Alcoa Inc., the largest U.S. aluminum producer, reported profit that missed estimates as metal prices slumped amid surging exports from China.
Second-quarter net income fell to 10 cents a share from 12 cents a year earlier, New York-based Alcoa said in a statement Wednesday. Excluding one-time items, earnings were 19 cents, trailing the 22-cent average of 16 estimates compiled by Bloomberg. Sales gained to $5.9 billion, compared with the $5.81 billion average estimate.
While Alcoa kept its 2015 global aluminum-demand growth forecast unchanged at 6.5 percent, the company cut its projection for this year’s growth in the aerospace and Chinese truck markets. Alcoa raised its projections for 2016 and 2017 aerospace growth.
The company is targeting free cash flow of $500 million and wants to lower costs at its alumina refinery business, Chief Financial Officer William F. Oplinger said on an earnings call.
Alcoa will continue “to optimize the portfolio,” Oplinger told analysts on Wednesday’s call. “On the refinery side, we continue to also improve our cost position. And there are many, many more ideas on that end.”
Alcoa rose 4.2 percent to $10.94 at 10:19 a.m. in New York, the most since May 1. The shares slumped 34 percent this year through Wednesday. Aluminum on the London Metal Exchange rose 1 percent to $1,688 a metric ton.
The company had $1.3 billion in cash at the end of last quarter and debt at $8.8 billion, Oplinger said.
Aluminum and other metals have fallen as Chinese growth slows and the country’s economy becomes more consumer-driven. Another consequence of that shift is that more of China’s processed aluminum is making its way overseas. The country is on pace to export record amounts of the metal this year, adding to a global oversupply.
Alcoa more than doubled its estimate for the glut, citing a lack of output curtailments in China.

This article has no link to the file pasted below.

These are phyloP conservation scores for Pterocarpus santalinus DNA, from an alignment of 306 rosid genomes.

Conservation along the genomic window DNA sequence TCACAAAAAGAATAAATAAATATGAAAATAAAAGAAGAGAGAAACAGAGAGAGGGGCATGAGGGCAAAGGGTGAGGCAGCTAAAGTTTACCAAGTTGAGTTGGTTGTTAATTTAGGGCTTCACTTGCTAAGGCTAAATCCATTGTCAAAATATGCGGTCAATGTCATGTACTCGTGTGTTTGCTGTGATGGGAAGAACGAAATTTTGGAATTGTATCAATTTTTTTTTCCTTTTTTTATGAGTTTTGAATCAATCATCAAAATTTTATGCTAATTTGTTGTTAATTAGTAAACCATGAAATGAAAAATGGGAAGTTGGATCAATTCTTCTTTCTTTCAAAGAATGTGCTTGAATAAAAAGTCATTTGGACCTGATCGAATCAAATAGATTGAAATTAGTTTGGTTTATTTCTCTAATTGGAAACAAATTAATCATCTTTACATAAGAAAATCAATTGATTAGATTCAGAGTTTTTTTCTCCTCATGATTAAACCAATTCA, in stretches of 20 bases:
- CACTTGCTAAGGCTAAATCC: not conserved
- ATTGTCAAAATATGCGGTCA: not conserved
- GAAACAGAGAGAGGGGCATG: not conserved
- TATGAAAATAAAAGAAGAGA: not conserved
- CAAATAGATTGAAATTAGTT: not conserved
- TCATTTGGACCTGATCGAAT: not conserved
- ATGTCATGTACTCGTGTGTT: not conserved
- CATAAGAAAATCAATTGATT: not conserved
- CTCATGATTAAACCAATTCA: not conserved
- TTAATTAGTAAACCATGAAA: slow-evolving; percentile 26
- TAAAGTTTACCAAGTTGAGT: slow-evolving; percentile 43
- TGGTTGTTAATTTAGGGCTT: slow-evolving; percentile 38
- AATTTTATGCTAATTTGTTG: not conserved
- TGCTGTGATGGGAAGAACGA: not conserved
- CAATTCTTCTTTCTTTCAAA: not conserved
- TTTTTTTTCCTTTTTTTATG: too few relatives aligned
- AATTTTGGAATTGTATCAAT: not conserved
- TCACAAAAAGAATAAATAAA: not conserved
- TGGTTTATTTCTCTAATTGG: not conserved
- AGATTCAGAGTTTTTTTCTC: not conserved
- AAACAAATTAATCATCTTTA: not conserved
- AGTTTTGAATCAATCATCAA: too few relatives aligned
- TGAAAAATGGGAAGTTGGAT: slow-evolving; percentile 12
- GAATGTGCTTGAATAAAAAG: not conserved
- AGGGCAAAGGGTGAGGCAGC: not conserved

“China clearly has a surplus and the surplus is rising,” Lloyd O’Carroll, a Richmond, Virginia-based independent analyst said in an interview. “Economic growth is slowing down in China faster than predicted, but they’re not cutting production.”
The price of aluminum for delivery in three months on the London Metal Exchange averaged $1,788 a metric ton in the quarter, down 2.7 percent from a year earlier.
Alcoa’s realized metal price includes the exchange price and the so-called premium paid by customers to secure physical metal. While premiums were up year on year, they have plunged in recent weeks in the U.S.
That’s because of rising imports, together with ample scrap supply and new commodity-exchange rules intended to speed up metal deliveries from warehouses, according to Jorge Vasquez, managing director at consultancy Harbor Intelligence in Austin, Texas. That signals the glut is growing, he said Wednesday in an interview.
After-tax operating income from Alcoa’s primary metals business, which smelts aluminum, was $67 million, down from $97 million a year earlier.
Alcoa has closed about 30 percent of its aluminum-smelting capacity since 2007, shutting high-cost plants from Texas to Australia. Chief Executive Officer Klaus Kleinfeld has also bought and built factories to make aluminum shapes and alloys that fetch premium prices. In March, the company agreed to buy aerospace supplier RTI International Metals Inc. for about $1.34 billion.
Earnings at Alcoa’s rolled-aluminum and engineered products segments gained, suggesting that the company’s strategy is working.
Alcoa’s quarterly report traditionally marks the unofficial beginning of earnings season. This time around, Wall Street forecasters see corporate profits falling 6.5 percent in the second quarter, the most bearish estimate of the current bull market. Even if companies exceed those predictions at the rate they usually do, it won’t be enough to lift profits from last year.